A family goes to a popular community market in Cairns. We explore a particular event through their eyes and see their relationships.
Something I noticed leaves me feeling uneasy.
In my more contemplative years, I learned of the phrase “empty drums made a lot of noise”. Deaf, I was at the time, a bit too young to understand but I still hear it now.
I first came across the members of the Homebrew Crew jamming at some random bar in Auckland’s Queen Street many (many) moons ago when they had another concept ensemble called @peace (seriously dope sound). Naturally, the music and their flow appealed to me and has left an impression ever since. Close to a decade later, I still find myself scavenging through the halls of Youtube to pick out their sounds.
This is one particular session I come back to time and time again. A live recording at the Red Bull Studios in Auckland called the ‘Sundae Sessions’. The lyrics are loaded but it goes well hand in hand with a beer on a Sunday afternoon.
Enjoy the listening.
Just for the record – I highly rate underground Kiwi Hip Hop. I don’t rate underground Australian Hip Hop sound though, I’ve always found the annoyingly too accent heavy. Not that there is anything wrong with that, it’s just a personal preference.
In the end,
we all come back
of our missing pieces
– It taunts us every day.
Our bedroom mirrors
Take peace from us.
That there is another world
-Inside of us
We are still looking.
Never quite seen.
Across foreign lands.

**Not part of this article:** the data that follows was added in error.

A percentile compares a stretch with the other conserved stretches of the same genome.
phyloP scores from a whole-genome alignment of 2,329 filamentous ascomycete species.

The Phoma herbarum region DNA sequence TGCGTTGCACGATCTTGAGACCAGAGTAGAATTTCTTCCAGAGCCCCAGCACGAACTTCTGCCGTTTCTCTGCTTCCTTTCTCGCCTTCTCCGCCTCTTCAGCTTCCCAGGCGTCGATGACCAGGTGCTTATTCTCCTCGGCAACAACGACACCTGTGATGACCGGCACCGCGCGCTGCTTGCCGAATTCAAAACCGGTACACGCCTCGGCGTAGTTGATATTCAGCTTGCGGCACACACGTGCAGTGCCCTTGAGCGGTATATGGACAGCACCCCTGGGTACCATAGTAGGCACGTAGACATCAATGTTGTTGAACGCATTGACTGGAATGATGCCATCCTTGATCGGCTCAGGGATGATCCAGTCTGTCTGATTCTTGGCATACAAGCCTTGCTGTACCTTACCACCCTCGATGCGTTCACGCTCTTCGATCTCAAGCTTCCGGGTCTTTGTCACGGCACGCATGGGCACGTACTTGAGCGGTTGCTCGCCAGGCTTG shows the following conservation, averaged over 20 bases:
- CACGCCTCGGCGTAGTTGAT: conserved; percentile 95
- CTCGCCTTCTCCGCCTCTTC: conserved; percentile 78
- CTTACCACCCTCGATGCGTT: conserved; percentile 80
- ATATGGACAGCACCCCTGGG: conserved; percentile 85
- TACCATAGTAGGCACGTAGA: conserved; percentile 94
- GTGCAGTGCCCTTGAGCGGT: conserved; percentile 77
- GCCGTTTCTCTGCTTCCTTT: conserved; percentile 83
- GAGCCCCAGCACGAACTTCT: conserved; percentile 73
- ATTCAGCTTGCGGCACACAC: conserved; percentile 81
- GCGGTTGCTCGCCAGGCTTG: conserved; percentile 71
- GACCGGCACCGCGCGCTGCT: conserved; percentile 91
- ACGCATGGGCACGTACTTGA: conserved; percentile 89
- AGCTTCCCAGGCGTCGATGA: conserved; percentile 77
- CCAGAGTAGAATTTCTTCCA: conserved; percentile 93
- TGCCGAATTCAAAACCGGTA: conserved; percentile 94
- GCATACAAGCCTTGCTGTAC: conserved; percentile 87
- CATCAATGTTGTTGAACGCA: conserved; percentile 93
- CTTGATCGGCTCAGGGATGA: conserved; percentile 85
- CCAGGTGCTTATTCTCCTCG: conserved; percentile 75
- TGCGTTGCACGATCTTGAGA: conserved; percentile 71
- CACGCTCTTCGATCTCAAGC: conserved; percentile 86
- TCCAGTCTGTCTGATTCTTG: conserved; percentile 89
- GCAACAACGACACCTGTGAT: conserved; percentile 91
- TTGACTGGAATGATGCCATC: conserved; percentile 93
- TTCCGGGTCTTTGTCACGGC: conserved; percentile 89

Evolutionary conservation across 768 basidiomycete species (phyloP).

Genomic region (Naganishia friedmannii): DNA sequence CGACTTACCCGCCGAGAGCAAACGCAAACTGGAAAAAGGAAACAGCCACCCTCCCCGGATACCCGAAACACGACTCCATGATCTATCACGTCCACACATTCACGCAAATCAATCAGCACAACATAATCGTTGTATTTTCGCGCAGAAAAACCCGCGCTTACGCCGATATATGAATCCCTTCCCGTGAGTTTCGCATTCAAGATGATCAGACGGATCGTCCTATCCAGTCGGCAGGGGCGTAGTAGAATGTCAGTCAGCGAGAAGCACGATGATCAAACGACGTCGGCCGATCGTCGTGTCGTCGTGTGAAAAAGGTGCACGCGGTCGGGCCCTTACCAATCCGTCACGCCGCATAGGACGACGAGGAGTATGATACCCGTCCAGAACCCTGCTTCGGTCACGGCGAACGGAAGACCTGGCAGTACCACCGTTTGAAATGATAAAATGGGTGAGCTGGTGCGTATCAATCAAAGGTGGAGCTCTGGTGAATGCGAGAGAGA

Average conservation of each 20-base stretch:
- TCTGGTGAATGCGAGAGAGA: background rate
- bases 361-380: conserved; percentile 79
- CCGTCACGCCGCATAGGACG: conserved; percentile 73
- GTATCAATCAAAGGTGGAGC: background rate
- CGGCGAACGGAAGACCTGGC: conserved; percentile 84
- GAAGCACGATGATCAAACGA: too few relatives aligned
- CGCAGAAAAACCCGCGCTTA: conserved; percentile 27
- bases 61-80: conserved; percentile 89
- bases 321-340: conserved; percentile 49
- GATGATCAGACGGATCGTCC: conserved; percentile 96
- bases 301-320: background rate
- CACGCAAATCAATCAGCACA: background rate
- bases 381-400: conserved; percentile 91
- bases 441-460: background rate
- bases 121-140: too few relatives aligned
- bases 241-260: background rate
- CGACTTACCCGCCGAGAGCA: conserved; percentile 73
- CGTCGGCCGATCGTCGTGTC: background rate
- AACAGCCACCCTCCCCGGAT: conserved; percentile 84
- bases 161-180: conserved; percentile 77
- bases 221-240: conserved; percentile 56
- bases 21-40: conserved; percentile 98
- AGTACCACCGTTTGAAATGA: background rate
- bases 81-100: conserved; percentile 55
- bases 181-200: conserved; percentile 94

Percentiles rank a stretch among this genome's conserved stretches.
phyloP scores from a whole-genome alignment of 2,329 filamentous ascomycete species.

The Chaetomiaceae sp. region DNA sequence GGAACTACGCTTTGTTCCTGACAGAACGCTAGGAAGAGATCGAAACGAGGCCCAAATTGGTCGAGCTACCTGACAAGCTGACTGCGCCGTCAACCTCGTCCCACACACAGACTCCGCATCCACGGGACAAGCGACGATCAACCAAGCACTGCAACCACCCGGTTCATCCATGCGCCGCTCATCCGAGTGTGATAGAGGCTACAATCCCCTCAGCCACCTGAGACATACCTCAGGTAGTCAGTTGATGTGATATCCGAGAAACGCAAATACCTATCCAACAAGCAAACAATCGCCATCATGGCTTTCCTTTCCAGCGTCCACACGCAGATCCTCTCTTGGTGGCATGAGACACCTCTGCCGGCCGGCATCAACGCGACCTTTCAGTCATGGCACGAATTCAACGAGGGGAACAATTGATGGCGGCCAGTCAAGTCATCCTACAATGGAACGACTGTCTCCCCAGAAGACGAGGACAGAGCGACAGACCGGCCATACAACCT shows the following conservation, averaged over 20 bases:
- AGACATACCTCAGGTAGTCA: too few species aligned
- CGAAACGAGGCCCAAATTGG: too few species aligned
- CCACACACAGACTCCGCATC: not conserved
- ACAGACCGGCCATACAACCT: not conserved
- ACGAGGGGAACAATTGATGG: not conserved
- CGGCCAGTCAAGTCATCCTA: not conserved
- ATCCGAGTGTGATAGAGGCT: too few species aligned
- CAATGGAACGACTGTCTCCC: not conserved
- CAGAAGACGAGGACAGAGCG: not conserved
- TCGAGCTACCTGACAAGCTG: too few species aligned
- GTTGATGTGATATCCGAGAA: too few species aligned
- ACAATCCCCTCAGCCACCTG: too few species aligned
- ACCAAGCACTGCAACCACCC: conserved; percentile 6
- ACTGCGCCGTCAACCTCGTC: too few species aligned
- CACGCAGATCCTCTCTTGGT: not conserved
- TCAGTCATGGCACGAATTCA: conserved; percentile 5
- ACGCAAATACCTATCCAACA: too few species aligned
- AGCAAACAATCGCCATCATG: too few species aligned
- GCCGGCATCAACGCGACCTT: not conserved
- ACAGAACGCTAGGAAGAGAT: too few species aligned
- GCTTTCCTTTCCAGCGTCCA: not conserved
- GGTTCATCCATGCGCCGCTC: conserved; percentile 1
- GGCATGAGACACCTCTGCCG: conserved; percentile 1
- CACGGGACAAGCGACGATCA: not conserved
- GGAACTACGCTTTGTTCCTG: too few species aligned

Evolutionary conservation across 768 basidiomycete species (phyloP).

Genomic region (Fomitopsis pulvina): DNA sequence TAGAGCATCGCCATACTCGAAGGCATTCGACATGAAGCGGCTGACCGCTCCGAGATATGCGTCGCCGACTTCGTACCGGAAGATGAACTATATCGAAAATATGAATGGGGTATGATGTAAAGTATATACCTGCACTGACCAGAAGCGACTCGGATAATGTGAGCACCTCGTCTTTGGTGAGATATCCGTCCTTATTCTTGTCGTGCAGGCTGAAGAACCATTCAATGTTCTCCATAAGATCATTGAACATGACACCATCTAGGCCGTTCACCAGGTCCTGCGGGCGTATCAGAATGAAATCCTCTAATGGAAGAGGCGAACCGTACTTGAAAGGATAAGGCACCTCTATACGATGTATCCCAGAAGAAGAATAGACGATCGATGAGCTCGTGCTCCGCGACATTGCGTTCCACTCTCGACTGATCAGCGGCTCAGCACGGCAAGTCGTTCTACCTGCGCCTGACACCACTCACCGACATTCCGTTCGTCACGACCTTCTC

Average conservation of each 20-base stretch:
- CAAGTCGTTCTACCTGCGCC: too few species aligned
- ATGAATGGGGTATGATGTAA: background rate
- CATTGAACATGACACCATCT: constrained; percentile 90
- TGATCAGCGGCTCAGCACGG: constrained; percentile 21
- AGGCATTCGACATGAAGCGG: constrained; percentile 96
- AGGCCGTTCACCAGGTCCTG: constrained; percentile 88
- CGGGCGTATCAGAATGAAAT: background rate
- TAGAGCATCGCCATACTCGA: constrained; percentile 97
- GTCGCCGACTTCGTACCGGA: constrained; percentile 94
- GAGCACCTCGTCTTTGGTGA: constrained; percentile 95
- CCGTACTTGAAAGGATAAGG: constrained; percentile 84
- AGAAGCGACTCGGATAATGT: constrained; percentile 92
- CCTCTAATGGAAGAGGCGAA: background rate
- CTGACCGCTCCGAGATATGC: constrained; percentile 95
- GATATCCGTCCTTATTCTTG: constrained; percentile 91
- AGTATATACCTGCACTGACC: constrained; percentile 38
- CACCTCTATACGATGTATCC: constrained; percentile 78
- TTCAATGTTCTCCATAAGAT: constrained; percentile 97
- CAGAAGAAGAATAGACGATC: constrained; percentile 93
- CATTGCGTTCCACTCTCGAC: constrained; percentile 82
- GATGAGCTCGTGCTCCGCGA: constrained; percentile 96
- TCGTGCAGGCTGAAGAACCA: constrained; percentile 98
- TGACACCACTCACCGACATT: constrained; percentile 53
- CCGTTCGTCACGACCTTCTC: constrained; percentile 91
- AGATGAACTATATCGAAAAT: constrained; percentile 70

– We are hidden,
In distant lands,
Between what you want to see
And what we let you see.
We see what we remember,
But we forget too.
So I carry a bilas bilum
And she wears a meri blouse.
Seeking approval from the mirror
Before we head to the day:
Maski, yu wait meri pinis.
Maski, yu wait man pinis.
Our bedroom mirrors
Are missing pieces.
Reflecting what’s missing
Inside of us.
It takes the peace from us,
Leaving us anxious
– Hans Lee
Where I wrote this….
I watch dusk descending
before a mountainous silhouette
casting shadow upon shadows-
a reprieve from summer sweat.
A city flickers on.
In tune – a deft chorus.
Homes light up. Car lights on.
Street lights up. Guide lights on.
the rust-stained sky,
glimmer into the evening
under a sea full of stars.
Or more like cane fields alit
Emanating too much heat.
Twinkling ambers into the dark-
nest-ling the now auburn sky.
But this is the wrong time of the year
in the city in the Far North.
Am feeling soo hot
Like I need water.
I am Aquarius in January
Though unable to bear
85 per cent
Another southbound traveler’s passing nod.
As if warned:
“Avoid the summers in the north”.
These are memories of a city in the Far North.
And I am fanning
temp’l and brow.
Awaiting an evening concert.
No sudden moves.
a broken met’ronome
The rhythm to a
cacophonous evening choir in the bushes.
Flying fox screaches
to-ambient mosquito hums
interject cicada cries
to cane toad drums.
A slither in the grass
sounds a curlew panic.
A flutter in the branches
Takes off into the darkness.
The soundtrack of